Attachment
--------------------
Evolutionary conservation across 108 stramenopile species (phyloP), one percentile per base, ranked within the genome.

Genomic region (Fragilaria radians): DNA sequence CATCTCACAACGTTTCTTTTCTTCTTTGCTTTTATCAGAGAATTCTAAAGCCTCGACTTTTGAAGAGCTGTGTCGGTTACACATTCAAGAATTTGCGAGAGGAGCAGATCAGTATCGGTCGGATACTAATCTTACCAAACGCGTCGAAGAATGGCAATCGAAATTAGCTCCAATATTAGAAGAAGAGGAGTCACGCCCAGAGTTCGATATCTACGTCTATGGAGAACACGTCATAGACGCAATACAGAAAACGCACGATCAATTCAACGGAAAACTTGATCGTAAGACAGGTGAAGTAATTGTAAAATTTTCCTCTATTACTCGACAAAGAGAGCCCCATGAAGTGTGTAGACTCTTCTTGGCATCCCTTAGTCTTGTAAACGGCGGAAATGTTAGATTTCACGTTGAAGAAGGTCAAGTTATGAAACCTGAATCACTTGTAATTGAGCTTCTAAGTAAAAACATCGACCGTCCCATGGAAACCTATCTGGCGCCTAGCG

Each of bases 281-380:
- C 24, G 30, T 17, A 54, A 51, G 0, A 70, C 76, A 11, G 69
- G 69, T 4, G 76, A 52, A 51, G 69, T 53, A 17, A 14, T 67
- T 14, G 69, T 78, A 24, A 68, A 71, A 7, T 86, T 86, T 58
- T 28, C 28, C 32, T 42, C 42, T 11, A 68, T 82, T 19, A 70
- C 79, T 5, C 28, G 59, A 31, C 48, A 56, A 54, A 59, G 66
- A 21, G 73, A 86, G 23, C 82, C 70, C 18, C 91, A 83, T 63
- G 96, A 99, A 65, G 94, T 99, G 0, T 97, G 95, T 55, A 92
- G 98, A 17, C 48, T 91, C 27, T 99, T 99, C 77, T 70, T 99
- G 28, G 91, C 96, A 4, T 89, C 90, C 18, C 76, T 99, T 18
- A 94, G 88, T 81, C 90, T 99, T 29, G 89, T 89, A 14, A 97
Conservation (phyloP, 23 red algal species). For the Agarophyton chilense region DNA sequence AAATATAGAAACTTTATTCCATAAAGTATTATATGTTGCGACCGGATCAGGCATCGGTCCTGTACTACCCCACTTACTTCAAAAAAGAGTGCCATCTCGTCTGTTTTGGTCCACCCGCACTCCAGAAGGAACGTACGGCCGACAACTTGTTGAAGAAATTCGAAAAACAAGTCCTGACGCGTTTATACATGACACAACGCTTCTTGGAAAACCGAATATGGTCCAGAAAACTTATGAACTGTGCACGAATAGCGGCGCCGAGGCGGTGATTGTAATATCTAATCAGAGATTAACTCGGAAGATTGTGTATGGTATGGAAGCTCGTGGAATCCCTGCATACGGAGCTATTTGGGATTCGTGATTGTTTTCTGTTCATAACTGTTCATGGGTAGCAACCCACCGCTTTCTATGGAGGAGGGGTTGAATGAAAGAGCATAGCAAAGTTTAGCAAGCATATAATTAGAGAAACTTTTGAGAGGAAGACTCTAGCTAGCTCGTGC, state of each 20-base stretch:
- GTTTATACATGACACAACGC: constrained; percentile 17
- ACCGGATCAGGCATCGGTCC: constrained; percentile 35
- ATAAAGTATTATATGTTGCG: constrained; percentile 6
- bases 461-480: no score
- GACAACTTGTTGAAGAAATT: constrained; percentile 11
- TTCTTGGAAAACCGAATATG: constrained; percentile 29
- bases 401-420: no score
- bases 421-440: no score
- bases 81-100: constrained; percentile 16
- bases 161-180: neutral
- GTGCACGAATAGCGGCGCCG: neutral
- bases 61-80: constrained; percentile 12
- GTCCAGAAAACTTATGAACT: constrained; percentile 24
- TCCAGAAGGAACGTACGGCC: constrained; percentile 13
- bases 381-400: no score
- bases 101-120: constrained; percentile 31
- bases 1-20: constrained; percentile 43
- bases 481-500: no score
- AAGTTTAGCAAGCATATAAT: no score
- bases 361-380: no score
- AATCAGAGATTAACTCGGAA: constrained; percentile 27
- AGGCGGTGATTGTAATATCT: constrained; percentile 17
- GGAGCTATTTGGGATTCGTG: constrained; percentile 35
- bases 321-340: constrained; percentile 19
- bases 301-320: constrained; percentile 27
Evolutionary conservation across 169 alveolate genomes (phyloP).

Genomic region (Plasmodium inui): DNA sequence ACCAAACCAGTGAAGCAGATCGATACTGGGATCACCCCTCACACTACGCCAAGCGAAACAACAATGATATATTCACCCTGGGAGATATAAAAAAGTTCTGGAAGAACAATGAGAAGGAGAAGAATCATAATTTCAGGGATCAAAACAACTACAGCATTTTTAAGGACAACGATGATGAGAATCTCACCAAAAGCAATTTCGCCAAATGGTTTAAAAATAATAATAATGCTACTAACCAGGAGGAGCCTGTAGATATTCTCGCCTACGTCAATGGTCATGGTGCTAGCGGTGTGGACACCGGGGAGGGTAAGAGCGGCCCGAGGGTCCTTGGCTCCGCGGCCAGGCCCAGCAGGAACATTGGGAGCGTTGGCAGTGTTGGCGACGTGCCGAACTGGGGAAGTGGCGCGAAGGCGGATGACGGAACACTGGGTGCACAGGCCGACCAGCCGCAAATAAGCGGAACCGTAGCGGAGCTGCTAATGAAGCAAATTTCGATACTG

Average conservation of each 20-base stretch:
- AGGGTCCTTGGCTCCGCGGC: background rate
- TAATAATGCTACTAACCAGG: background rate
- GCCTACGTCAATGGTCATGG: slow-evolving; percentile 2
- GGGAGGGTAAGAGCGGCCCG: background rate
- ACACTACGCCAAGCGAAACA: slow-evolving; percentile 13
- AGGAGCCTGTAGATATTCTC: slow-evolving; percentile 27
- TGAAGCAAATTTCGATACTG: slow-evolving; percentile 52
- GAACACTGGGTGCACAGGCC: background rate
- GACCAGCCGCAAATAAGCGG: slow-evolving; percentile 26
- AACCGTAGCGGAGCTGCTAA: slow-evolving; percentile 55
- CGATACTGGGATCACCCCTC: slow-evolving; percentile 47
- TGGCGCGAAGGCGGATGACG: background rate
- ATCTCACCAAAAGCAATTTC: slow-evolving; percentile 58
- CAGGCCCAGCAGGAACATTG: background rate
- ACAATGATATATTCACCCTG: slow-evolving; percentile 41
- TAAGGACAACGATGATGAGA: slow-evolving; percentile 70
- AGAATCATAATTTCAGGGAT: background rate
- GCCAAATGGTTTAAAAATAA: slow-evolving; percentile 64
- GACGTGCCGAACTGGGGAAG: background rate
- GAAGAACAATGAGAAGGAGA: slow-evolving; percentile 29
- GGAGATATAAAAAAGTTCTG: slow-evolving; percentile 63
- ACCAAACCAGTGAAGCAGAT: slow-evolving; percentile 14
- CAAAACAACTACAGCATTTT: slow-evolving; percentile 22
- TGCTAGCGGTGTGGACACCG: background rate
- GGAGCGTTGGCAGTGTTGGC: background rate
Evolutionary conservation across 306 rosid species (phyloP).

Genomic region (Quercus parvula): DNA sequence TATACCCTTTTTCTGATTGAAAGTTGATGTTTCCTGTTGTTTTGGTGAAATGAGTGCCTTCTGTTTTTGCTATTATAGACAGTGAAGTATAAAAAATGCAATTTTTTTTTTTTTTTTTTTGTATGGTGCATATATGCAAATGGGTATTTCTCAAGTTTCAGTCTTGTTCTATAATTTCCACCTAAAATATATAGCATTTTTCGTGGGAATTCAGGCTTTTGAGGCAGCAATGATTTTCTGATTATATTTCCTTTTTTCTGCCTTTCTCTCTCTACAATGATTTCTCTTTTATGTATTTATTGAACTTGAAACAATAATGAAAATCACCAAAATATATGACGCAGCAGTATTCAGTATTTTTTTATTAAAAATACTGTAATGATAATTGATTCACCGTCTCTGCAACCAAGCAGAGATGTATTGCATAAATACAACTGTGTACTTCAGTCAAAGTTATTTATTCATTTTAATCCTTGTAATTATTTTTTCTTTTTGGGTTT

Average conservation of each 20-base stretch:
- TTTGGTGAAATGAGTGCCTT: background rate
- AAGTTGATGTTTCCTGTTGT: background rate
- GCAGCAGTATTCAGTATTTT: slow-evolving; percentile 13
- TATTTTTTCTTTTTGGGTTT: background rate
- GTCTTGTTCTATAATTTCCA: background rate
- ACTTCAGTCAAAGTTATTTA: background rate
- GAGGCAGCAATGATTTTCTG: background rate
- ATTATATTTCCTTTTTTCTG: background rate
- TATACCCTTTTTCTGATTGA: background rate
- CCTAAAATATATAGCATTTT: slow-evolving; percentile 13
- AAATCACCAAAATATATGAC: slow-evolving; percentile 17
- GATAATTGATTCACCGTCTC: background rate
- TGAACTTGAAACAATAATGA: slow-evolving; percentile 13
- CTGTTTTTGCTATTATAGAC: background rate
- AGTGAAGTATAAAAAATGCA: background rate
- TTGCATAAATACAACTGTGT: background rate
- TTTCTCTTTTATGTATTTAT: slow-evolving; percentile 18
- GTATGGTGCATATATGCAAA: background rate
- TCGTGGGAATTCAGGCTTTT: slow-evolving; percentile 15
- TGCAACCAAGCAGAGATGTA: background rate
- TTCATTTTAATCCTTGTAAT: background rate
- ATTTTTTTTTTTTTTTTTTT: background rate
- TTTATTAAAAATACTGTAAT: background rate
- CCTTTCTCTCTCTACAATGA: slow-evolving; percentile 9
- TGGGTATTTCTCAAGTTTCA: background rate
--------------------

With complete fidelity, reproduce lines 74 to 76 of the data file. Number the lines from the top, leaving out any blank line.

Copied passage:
- TATTTTTTCTTTTTGGGTTT: background rate
- GTCTTGTTCTATAATTTCCA: background rate
- ACTTCAGTCAAAGTTATTTA: background rate